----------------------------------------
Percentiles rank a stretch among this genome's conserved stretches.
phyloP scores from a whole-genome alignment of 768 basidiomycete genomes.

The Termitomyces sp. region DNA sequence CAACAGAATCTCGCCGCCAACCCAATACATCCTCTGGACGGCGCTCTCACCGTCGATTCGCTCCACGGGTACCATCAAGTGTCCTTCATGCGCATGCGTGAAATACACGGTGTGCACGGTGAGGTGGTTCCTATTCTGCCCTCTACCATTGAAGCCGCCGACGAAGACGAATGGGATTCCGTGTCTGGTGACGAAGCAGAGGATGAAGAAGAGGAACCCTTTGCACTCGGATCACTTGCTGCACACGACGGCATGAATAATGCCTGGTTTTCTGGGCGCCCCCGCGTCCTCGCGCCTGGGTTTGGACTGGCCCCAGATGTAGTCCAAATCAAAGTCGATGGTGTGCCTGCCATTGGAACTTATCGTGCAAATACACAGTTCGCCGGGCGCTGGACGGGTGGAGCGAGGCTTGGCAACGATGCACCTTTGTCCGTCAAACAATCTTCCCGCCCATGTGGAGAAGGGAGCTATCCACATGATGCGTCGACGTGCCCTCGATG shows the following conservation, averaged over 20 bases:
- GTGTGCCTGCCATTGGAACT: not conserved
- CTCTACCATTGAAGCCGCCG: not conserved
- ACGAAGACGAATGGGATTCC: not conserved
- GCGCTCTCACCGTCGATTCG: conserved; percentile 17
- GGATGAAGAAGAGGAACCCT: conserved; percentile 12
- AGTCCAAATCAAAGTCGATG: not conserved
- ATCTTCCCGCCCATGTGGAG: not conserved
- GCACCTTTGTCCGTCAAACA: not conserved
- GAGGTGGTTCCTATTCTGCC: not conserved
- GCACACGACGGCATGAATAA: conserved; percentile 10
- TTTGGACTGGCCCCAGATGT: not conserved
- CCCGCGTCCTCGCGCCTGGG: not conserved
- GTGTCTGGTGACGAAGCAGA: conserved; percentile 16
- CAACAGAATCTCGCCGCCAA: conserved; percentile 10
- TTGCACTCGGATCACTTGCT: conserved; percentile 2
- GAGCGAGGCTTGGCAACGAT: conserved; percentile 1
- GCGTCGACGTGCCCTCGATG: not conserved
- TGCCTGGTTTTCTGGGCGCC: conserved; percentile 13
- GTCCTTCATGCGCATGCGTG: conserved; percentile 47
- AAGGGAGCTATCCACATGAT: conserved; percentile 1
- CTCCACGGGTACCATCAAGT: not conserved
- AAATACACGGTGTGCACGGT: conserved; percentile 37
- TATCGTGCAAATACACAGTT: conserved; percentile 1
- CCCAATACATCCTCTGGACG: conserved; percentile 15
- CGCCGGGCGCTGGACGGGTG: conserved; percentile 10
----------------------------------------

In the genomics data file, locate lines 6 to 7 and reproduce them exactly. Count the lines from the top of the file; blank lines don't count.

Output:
- ACGAAGACGAATGGGATTCC: not conserved
- GCGCTCTCACCGTCGATTCG: conserved; percentile 17